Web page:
In-ward swinging bathroom doors are usually not convenient for persons with disabilities. Disabled persons often find using the bathroom a difficult task even though it seems simple.
The American With Disabilities Act took cognizance of the issues that persons with disabilities have and made a guideline for all public buildings and toilets to ensure they have special consideration for those with physical issues.
Apart from public buildings and toilets, you can use the same ADA guidelines in your home to help family members or relatives have easy access to the bathroom. In-ward swinging bathroom doors were considered not convenient for disabled people, however, the new ADA guideline supports in-ward swinging bathroom doors.
Current ADA Guidelines
ADA guidelines are not permanent and can therefore be changed; the ADA guidelines for bathrooms was changed in 2010 and this current guideline allows bathroom door to swing inward and not into the hallway. This is so that when a disabled person enters the bathroom, they can easily close the door and go about their business. Also, it allows for clear floor space for people in wheelchairs to maneuver their way around the bathroom.
Other ADA restroom door requirements include ensuring the door knobs are easy to open. The pressure required to open an ADA bathroom door shouldn’t be more than 5 pounds. Also, the width of the door shouldn’t be more than 32 inches and the door handle should make easy and convenient to grasp.
Should An ADA Bathroom Door be Swung Into the Hallway?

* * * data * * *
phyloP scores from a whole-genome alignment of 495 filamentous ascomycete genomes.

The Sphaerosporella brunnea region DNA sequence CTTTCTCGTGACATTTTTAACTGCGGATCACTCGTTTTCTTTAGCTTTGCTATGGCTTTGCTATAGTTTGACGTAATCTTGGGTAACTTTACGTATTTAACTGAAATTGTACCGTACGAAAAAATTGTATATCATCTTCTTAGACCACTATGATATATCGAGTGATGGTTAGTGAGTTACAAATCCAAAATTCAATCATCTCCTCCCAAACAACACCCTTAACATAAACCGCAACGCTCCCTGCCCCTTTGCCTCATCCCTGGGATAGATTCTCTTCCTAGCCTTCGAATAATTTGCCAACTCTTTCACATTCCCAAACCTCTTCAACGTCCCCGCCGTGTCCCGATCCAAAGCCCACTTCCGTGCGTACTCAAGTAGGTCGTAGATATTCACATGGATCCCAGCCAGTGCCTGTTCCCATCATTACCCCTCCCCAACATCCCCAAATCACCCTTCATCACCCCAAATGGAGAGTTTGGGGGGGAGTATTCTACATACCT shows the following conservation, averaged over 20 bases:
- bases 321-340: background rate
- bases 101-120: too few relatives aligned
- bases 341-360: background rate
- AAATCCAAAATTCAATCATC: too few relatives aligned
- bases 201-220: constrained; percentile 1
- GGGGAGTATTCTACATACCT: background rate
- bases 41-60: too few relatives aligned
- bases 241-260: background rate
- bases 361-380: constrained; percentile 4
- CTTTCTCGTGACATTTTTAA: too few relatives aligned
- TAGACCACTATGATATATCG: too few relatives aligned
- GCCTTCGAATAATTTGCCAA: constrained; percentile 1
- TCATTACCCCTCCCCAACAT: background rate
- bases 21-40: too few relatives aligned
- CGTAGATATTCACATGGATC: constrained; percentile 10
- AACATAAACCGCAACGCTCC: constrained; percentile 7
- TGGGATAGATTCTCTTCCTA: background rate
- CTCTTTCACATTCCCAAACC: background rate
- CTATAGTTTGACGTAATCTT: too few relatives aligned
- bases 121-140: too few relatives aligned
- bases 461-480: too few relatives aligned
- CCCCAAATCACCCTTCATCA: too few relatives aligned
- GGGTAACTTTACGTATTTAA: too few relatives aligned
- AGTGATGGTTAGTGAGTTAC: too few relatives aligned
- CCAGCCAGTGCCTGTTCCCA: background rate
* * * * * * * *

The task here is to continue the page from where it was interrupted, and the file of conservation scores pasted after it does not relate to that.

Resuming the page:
Apart from the door being an ADA bathroom door, all bathroom doors should swing in. It doesn’t matter if the bathroom is public or private. An in-swing door has a great advantage, especially for persons with disabilities.
ADA bathroom doors shouldn’t swing out except if there’s an exclusive reason why it should- and if it does then it doesn’t make such doors ADA-compliant.
So when building a new house or building, considerations should be made for an in-swing door. There should be enough area in the bathroom to accommodate an in-swing door. Swinging the door into the hallway makes it inconvenient for people with disabilities to close it after they enter the bathroom. Also, it can lead to injury or accident for anyone walking in the hallway when the door is opened from the inside. Swinging the door into the hallway is a bad idea, especially for ADA-compliant bathrooms.
Bathrooms are a special room in the house hence they must be made to improve convenience and comfort. When the doors are built to swing inward, you don’t have to worry about the door bumping into someone in the hallway. Plus, an in-swing door can be easily accessible both by persons with or without disabilities.
At All Things Inspector, we specialize in making bathrooms ADA complaints. We help our clients build a standard bathroom that checks all ADA guidelines. With our years of experience, we can offer quality services that exceed your expectations.